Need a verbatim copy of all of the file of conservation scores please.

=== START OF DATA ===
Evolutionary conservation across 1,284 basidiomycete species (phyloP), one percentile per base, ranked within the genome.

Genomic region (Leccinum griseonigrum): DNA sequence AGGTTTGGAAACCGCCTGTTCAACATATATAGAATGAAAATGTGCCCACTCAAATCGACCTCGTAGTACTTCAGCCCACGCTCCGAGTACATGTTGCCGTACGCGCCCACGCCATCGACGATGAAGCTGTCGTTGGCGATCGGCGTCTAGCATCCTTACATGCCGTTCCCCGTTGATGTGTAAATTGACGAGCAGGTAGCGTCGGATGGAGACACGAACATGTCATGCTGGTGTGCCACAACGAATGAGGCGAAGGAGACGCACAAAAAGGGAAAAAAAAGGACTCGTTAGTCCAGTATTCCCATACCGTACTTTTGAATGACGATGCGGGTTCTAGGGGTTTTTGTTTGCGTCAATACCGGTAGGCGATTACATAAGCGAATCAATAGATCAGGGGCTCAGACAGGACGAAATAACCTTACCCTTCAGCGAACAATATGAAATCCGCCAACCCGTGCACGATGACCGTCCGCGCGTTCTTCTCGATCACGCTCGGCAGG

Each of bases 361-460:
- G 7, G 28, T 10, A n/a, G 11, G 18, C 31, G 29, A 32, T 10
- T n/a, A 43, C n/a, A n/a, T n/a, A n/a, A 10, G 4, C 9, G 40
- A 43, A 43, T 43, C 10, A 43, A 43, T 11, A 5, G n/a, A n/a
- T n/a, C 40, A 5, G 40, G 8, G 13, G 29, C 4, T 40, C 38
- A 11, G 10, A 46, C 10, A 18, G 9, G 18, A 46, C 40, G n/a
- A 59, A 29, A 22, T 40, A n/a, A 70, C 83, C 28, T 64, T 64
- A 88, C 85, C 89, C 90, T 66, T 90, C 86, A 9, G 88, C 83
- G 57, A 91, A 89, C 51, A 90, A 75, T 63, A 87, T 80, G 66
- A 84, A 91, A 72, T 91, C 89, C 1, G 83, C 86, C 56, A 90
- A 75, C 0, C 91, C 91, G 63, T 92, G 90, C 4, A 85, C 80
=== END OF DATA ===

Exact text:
Evolutionary conservation across 1,284 basidiomycete species (phyloP), one percentile per base, ranked within the genome.

Genomic region (Leccinum griseonigrum): DNA sequence AGGTTTGGAAACCGCCTGTTCAACATATATAGAATGAAAATGTGCCCACTCAAATCGACCTCGTAGTACTTCAGCCCACGCTCCGAGTACATGTTGCCGTACGCGCCCACGCCATCGACGATGAAGCTGTCGTTGGCGATCGGCGTCTAGCATCCTTACATGCCGTTCCCCGTTGATGTGTAAATTGACGAGCAGGTAGCGTCGGATGGAGACACGAACATGTCATGCTGGTGTGCCACAACGAATGAGGCGAAGGAGACGCACAAAAAGGGAAAAAAAAGGACTCGTTAGTCCAGTATTCCCATACCGTACTTTTGAATGACGATGCGGGTTCTAGGGGTTTTTGTTTGCGTCAATACCGGTAGGCGATTACATAAGCGAATCAATAGATCAGGGGCTCAGACAGGACGAAATAACCTTACCCTTCAGCGAACAATATGAAATCCGCCAACCCGTGCACGATGACCGTCCGCGCGTTCTTCTCGATCACGCTCGGCAGG

Each of bases 361-460:
- G 7, G 28, T 10, A n/a, G 11, G 18, C 31, G 29, A 32, T 10
- T n/a, A 43, C n/a, A n/a, T n/a, A n/a, A 10, G 4, C 9, G 40
- A 43, A 43, T 43, C 10, A 43, A 43, T 11, A 5, G n/a, A n/a
- T n/a, C 40, A 5, G 40, G 8, G 13, G 29, C 4, T 40, C 38
- A 11, G 10, A 46, C 10, A 18, G 9, G 18, A 46, C 40, G n/a
- A 59, A 29, A 22, T 40, A n/a, A 70, C 83, C 28, T 64, T 64
- A 88, C 85, C 89, C 90, T 66, T 90, C 86, A 9, G 88, C 83
- G 57, A 91, A 89, C 51, A 90, A 75, T 63, A 87, T 80, G 66
- A 84, A 91, A 72, T 91, C 89, C 1, G 83, C 86, C 56, A 90
- A 75, C 0, C 91, C 91, G 63, T 92, G 90, C 4, A 85, C 80